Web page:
Except here the digesters were egg shaped. This is similar to the digesters in Boston though I never got a chance to visit them. There are some advantages to egg shaped digesters, though they seem only to be used for the largest municipalities. As of 2006, there were four wastewater treatment plants in the US producing Class A biosolids including Hyperion in LA. Class A biosolids are the highest pathogen reduction rating by the EPA and, in a nutshell, require temperatures to exceed 50˚C for several hours. Simple continuously fed and continuously wasted plants that we visited in Missoula and Tigard could not qualify for Class A biosolids because they cannot guarantee that newly added solids will remain in the digester for the required length of time. The city of Los Angeles has bought a farm outside the city where they can apply the biosolids. Meeting Class A biosolids means that the fertilizer can be applied to crops for human consumption, but LA only uses the crops for animal consumption.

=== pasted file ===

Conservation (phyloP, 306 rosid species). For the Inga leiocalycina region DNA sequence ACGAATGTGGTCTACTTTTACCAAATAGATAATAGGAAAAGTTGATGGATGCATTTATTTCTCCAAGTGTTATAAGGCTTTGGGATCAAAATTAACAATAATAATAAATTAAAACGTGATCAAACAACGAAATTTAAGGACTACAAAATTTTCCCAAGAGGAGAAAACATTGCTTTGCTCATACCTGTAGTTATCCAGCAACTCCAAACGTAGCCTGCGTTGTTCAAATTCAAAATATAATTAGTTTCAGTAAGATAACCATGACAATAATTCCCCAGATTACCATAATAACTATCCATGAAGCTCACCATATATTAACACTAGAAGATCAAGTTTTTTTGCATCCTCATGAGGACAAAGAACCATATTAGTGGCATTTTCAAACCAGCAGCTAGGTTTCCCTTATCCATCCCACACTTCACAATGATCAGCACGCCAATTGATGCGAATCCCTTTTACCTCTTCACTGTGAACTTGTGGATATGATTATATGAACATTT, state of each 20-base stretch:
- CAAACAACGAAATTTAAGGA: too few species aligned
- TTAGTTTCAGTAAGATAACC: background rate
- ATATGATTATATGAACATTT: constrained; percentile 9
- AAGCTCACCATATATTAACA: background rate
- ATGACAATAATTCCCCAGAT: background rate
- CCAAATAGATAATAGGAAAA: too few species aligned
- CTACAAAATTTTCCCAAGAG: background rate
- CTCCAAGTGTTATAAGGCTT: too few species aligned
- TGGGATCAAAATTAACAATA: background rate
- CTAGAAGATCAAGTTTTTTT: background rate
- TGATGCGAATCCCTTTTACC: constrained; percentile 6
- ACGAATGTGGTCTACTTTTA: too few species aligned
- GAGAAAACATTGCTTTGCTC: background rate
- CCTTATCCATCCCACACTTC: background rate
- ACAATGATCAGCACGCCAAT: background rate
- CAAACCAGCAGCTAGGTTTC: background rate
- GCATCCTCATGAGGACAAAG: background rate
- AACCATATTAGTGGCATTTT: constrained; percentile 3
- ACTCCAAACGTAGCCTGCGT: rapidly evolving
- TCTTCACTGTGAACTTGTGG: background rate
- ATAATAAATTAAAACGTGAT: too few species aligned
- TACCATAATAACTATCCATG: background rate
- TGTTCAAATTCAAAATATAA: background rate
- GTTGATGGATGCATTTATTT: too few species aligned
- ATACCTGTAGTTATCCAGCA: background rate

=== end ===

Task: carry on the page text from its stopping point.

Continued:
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Here is a view of one of the batteries of digesters. There are six digesters here. In total there are 20 digesters which look nearly identical on the outside. The sludge first passes to the 16 continuously fed digesters. They are operated thermophilically at 128˚F. The retention time is 12-14 days. Then the solids are passed to the 4 batch digesters where the solids are held thermophilically for 16 hours. This ensures that all the solids have been heated for a sufficient amount of time. The primary digester is stirred with an impeller while the batch digester is mixed by a pump. Each digester has a capacity of 2.5 million gallons.